The Museum of Fine Arts, Houston, previewed the new Glassell School of Art and BBVA Compass Roof Garden designed by Steven Holl Architects and The Brown Foundation, The completion of the Glassell School of Art—the nation’s only museum-affiliated art school serving pre-K through postgraduate students—and the The Brown Foundation, Inc.
Plaza opens a public gateway to the entire Susan and Fayez S. Sarofim Campus and creates a dramatic new public greenspace for Houston. The 14-acre redevelopment is currently the largest cultural project under construction in North America, with some 500,000 square feet in new construction.
Sited in the heart of Houston’s Museum District, the Sarofim Campus will be a major contribution to the city’s efforts to improve the pedestrian experience of Houston.
With its generous array of public plazas, reflecting pools, and gardens, as well as improved sidewalks, lighting, and way finding, the campus will provide an active setting for a century’s worth of architecturally significant buildings and three new structures: the Glassell School of Art and the Nancy and Rich Kinder Building (Steven Holl Architects, May 2018 and early 2020), and the Sarah Campbell Blaffer Foundation Center for Conservation (Lake|Flato Architects, late 2018).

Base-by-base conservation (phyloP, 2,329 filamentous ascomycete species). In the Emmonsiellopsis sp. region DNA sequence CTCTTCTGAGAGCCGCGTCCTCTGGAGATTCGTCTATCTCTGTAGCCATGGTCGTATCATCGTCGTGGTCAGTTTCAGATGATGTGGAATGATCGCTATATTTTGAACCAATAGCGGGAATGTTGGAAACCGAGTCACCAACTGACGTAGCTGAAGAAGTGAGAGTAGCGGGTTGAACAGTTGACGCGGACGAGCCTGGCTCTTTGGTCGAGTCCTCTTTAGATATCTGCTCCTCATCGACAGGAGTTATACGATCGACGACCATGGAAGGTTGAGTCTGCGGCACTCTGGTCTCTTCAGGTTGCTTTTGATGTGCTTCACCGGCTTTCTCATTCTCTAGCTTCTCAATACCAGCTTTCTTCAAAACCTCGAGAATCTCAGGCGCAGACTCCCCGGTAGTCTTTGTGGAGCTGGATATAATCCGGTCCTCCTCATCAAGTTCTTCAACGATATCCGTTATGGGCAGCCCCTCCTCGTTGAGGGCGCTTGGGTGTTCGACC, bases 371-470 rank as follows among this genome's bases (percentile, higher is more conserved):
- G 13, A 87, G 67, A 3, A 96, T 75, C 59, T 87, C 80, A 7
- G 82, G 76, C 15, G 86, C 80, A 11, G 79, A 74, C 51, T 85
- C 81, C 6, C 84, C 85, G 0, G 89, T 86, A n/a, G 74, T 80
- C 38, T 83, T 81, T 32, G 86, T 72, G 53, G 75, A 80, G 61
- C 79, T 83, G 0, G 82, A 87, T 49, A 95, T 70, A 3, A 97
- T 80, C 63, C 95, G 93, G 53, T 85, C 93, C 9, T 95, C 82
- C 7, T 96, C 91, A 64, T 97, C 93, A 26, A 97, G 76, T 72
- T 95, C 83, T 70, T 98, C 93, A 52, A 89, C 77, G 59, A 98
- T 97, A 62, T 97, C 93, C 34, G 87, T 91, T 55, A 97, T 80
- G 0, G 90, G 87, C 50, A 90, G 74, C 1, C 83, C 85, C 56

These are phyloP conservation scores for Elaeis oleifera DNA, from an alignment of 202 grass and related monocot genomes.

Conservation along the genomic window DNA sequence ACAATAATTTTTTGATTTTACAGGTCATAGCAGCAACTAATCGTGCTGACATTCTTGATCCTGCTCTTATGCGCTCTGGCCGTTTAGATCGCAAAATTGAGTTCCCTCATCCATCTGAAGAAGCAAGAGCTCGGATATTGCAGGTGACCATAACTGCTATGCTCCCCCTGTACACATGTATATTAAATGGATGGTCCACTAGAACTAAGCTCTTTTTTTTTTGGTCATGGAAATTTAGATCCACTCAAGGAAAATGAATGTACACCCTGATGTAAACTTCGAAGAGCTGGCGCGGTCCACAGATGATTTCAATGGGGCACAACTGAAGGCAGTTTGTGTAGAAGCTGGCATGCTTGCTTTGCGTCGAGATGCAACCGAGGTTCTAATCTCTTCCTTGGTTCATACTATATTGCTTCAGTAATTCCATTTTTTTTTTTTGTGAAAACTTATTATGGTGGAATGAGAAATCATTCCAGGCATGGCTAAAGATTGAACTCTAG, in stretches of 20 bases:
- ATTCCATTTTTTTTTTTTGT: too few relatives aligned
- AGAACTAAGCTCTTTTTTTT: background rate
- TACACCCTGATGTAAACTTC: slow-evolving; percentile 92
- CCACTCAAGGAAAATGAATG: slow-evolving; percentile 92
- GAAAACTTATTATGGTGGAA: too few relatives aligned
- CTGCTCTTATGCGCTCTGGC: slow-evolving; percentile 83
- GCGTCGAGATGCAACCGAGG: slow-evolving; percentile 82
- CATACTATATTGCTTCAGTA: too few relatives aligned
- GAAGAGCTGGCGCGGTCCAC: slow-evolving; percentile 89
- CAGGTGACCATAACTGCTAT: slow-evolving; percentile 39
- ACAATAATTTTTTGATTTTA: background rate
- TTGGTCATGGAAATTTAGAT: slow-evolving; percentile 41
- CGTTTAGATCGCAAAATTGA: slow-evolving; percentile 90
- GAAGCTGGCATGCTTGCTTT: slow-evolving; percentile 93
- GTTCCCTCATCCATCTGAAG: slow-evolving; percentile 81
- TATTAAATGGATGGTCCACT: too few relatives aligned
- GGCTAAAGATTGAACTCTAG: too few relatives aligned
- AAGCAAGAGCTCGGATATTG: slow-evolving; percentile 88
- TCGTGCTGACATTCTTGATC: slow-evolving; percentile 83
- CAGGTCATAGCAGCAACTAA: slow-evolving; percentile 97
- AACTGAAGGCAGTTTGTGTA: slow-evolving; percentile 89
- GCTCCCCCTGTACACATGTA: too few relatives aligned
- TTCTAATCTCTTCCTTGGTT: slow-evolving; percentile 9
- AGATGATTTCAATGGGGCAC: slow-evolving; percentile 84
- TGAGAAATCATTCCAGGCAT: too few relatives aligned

About the Glassell School of Art
Steven Holl Architects’ dramatic, L-shaped design for the Glassell School of Art features a sloping, walkable roofline that runs the length of the building and connects two prominent gathering places: the wide-stepped amphitheater seating at its base and the BBVA Compass Roof Garden above.
The interior of the 93,000-square-foot school features three dozen studios, all illuminated with natural light and designed to serve more than 8,500 children and adults annually; public gallery spaces for exhibitions by students and alumni; a broad-stepped central staircase that serves as the school’s forum; a 75-seat auditorium; and a public coffee bar. Classes in the new building begin June 4, 2018, with the start of the school’s popular summer sessions for children.
About The Brown Foundation, Inc. Plaza
The plaza, designed by Deborah Nevins & Associates in collaboration with Nevins & Benito Landscape Architecture, provides the dramatic setting for a reflecting pool, a shaded seating area, and two monumental public sculptures: Cloud Column (1998–2006), a 32-foot-high stainless steel form by Anish Kapoor; and Eduardo Chillida’s stacked-granite Song of Strength (1966). The roofline of the school is landscaped and fully accessible, extending the plaza up and along the entire length of the building. Source and photos Courtesy of Steven Holl Architects.
Article by Marco Rinaldi